Is the government cracking down on internet anonymity? Thanks, in part, to Edward Snowden, we all know we’re being watched when we surf the internet. A recent incident shows that the web isn’t safe, even for those who take extra precautions. Researchers suspect that the FBI is behind software that is attacking users of Tor, the well-known anonymity software used to hide one’s identity.

Tor stands for “the onion router” and uses a volunteer community of network access points all around the world to mask its users’ locations, making it a popular choice for activists and journalists (not to mention hackers and pirates).

On Sunday morning, a piece of code loaded within anonymous Tor websites was found to be routing users’ computer addresses and Windows hostnames to a location in Virginia, extracting the information from Tor’s protection, but doing nothing else harmful, Wired reports. It was removed.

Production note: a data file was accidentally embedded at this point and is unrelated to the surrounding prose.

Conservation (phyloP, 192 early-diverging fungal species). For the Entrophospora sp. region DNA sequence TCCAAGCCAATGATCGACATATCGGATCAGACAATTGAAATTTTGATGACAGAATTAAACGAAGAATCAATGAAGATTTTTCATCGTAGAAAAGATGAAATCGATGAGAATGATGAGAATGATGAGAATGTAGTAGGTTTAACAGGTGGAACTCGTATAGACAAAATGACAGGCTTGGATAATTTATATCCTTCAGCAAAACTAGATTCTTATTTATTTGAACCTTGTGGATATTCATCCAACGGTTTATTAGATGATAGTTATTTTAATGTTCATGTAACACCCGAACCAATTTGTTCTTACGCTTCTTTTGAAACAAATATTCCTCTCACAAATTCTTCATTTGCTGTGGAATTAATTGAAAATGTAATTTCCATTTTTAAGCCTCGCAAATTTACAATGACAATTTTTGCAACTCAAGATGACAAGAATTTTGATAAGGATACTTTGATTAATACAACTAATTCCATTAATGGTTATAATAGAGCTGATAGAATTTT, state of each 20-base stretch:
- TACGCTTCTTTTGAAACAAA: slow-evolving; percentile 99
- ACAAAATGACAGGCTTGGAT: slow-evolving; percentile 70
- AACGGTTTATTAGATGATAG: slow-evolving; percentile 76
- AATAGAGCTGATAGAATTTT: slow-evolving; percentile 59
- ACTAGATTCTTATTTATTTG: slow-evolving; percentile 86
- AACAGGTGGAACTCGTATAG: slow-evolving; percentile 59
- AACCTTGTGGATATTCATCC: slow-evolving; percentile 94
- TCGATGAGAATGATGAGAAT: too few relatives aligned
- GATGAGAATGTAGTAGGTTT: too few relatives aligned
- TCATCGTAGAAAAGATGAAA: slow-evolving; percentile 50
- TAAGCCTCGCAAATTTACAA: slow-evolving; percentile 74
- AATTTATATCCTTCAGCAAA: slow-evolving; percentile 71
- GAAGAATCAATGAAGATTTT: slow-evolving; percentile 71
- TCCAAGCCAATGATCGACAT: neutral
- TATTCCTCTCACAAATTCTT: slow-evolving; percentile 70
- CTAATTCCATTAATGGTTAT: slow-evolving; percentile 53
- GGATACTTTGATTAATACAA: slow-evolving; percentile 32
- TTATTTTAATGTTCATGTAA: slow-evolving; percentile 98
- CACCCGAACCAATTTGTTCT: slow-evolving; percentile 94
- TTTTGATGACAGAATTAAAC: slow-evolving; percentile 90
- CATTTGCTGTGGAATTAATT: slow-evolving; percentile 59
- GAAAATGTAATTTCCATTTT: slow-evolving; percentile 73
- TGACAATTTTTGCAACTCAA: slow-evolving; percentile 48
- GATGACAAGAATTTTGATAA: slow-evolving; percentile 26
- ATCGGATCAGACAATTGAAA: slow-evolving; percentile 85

So, the virus sends the identities of Tor users to an area where you can’t throw a rock without hitting a government or defense contractor office? Hmm. Doesn’t giving away your location metadata sound a little like the NSA’s PRISM program? Hmm. Some sleuths looking further into the IP connected to the malware linked it directly to the NSA’s own corner of the internet.

Tor released a statement about the security flaw, noting that they were working on the problem and gently acknowledging the rumors about government interference. While no one can confirm it is a government entity breaking your anonymity, the wider message is clear: The only way to stay completely private is to keep off the internet. Maybe.

Try downloading Hemlis, a new private messaging service from the guys who brought you your favorite movie-downloading site, The Pirate Bay. Check to see what the kids at Eyebeam are up to. Maybe, there’s still hope for the future of digital anarchists.